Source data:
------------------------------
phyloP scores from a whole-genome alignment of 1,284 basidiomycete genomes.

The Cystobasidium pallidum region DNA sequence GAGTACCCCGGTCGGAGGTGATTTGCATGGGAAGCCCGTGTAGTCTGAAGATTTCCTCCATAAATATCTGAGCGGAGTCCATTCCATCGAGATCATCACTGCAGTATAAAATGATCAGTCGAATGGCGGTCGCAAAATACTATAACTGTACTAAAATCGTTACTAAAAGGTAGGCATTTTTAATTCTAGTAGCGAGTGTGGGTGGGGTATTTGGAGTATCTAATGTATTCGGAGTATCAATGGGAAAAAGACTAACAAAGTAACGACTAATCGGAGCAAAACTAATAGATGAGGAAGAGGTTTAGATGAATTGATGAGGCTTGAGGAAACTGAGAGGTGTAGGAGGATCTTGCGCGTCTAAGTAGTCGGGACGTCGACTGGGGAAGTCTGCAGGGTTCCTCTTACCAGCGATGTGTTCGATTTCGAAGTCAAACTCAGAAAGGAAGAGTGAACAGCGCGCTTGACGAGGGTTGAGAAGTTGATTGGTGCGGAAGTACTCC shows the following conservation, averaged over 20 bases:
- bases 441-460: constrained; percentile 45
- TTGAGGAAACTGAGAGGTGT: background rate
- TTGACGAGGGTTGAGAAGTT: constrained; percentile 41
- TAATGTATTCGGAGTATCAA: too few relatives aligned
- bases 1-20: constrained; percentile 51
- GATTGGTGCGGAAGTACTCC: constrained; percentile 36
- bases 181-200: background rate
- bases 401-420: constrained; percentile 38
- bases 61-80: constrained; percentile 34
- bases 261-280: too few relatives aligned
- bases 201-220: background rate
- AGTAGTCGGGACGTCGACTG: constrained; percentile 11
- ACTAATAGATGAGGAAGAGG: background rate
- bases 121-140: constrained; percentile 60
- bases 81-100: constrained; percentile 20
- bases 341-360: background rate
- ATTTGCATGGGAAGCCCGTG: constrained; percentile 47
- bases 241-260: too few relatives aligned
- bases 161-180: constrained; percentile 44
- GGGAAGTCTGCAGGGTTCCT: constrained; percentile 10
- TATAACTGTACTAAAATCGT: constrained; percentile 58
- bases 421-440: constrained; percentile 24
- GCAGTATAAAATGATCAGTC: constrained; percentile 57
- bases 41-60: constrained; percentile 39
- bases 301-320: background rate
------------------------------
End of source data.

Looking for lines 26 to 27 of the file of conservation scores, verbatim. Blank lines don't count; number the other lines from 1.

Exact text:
- bases 41-60: constrained; percentile 39
- bases 301-320: background rate